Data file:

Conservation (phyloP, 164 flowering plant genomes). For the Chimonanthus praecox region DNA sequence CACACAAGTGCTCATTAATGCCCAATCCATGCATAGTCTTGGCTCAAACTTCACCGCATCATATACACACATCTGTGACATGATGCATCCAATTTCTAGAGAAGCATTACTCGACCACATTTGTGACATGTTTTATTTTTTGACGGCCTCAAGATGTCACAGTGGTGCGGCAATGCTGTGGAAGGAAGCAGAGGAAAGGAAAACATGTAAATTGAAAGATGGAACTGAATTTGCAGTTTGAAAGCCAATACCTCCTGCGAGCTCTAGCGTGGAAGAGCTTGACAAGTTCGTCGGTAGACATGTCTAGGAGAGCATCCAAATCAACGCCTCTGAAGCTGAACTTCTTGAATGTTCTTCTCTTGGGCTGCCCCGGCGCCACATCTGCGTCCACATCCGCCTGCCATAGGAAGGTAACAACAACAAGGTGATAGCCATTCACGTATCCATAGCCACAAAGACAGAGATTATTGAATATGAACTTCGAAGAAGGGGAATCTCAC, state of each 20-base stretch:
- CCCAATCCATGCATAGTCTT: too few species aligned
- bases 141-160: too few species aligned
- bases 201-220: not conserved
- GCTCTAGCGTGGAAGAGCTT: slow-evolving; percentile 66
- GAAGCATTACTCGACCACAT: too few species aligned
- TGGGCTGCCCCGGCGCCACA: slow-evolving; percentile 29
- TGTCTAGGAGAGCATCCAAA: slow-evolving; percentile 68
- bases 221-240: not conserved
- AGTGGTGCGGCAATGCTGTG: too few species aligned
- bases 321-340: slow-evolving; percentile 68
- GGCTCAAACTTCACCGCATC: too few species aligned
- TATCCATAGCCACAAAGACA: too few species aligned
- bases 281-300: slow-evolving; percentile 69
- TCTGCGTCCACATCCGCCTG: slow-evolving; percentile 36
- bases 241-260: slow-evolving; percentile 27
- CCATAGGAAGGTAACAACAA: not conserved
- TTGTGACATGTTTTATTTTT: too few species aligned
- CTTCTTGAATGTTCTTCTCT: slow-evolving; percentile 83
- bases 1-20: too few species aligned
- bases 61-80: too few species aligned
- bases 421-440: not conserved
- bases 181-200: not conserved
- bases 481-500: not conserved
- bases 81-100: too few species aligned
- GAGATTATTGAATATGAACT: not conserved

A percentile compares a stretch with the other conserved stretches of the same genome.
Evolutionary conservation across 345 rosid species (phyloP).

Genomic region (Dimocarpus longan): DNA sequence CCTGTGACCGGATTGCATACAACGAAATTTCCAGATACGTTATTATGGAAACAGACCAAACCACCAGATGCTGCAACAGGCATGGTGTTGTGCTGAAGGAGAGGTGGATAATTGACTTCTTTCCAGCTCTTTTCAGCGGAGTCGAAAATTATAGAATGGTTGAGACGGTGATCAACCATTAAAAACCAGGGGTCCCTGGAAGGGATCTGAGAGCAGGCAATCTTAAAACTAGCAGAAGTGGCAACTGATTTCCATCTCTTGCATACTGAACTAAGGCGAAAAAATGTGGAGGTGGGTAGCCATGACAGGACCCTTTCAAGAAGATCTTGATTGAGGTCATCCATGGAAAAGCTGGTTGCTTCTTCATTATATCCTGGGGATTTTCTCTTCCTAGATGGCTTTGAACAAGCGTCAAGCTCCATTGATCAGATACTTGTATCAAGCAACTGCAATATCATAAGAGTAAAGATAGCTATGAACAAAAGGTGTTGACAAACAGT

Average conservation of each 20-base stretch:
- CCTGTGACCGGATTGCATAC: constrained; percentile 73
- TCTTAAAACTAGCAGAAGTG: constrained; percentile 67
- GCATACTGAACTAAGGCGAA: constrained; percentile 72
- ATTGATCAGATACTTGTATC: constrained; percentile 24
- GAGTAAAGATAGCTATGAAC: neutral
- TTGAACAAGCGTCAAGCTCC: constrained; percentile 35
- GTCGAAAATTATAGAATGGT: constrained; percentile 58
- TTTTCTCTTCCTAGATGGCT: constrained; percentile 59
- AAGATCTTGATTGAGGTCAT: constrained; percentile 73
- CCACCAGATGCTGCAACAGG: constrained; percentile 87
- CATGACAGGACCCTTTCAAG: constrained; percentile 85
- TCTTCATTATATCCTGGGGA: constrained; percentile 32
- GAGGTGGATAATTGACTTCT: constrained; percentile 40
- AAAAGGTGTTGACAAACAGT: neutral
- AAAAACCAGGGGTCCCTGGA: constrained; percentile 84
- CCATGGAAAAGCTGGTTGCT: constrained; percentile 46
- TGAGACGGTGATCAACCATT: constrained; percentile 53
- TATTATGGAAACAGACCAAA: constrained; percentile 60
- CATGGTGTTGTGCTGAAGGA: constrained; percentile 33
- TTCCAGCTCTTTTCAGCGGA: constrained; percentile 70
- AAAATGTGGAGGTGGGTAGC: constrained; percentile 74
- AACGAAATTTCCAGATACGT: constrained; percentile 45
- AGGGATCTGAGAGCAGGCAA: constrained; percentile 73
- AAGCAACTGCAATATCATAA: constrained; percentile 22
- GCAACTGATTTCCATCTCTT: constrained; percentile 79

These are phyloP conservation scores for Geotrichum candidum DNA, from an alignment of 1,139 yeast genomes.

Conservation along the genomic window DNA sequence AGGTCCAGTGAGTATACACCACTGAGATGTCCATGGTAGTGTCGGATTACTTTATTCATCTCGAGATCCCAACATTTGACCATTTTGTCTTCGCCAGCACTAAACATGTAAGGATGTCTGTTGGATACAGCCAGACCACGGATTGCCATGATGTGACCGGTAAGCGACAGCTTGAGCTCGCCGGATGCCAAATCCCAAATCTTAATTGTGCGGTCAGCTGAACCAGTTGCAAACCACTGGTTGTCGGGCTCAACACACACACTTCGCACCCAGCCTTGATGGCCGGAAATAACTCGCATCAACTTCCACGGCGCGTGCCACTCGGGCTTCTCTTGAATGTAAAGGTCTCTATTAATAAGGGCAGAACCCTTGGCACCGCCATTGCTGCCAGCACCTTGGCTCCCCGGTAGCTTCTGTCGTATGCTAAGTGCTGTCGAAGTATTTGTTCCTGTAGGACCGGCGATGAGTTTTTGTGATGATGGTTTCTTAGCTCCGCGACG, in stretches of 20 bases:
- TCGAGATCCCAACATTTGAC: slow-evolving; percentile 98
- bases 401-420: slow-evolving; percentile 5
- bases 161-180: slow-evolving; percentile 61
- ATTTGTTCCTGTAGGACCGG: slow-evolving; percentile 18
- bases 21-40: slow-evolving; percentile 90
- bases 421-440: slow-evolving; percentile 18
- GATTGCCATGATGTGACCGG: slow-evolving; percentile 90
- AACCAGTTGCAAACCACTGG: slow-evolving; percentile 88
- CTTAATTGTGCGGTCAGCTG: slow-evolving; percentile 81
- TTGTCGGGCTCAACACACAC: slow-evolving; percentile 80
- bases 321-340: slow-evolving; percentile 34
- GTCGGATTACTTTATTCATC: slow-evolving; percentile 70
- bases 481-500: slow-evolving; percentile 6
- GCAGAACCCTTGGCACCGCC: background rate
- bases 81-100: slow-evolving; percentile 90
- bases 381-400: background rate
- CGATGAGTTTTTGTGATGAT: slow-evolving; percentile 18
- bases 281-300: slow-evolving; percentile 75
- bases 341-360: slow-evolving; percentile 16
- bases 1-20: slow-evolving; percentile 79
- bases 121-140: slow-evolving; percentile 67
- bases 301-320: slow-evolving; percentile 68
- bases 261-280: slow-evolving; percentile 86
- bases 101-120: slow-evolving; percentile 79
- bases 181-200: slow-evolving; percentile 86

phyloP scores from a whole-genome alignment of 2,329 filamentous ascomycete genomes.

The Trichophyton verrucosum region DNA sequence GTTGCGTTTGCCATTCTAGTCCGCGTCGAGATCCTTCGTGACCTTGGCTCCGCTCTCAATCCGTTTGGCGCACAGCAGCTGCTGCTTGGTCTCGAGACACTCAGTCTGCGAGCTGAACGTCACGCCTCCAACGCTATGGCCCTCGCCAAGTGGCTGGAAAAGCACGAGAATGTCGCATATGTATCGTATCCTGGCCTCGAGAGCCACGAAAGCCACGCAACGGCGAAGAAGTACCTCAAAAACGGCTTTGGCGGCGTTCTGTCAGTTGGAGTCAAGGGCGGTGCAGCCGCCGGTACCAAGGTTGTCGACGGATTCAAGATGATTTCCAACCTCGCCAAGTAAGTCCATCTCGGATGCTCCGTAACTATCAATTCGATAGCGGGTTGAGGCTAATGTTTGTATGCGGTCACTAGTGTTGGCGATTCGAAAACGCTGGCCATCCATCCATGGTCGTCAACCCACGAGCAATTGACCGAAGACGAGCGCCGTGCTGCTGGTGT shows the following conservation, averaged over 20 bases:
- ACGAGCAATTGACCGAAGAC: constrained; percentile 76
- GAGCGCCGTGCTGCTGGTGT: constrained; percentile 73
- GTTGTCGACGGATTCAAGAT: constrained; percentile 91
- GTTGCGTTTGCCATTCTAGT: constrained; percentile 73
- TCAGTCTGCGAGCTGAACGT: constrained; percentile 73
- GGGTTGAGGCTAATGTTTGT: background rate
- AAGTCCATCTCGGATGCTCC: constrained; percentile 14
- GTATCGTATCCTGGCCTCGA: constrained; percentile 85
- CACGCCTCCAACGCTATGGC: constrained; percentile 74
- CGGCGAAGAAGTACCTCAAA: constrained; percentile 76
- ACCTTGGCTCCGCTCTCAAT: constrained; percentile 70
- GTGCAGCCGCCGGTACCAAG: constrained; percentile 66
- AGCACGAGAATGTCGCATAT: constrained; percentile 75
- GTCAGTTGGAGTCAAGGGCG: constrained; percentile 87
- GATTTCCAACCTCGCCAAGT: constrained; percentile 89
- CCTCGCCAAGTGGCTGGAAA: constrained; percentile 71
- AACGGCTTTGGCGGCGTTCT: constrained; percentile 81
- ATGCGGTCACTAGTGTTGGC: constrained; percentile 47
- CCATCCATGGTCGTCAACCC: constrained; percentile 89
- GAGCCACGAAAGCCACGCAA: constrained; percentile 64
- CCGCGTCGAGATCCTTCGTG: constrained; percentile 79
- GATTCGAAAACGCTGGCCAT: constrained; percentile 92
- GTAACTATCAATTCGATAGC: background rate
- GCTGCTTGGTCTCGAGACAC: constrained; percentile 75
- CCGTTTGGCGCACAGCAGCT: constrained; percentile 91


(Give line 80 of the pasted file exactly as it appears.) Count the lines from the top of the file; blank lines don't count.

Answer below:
- bases 261-280: slow-evolving; percentile 86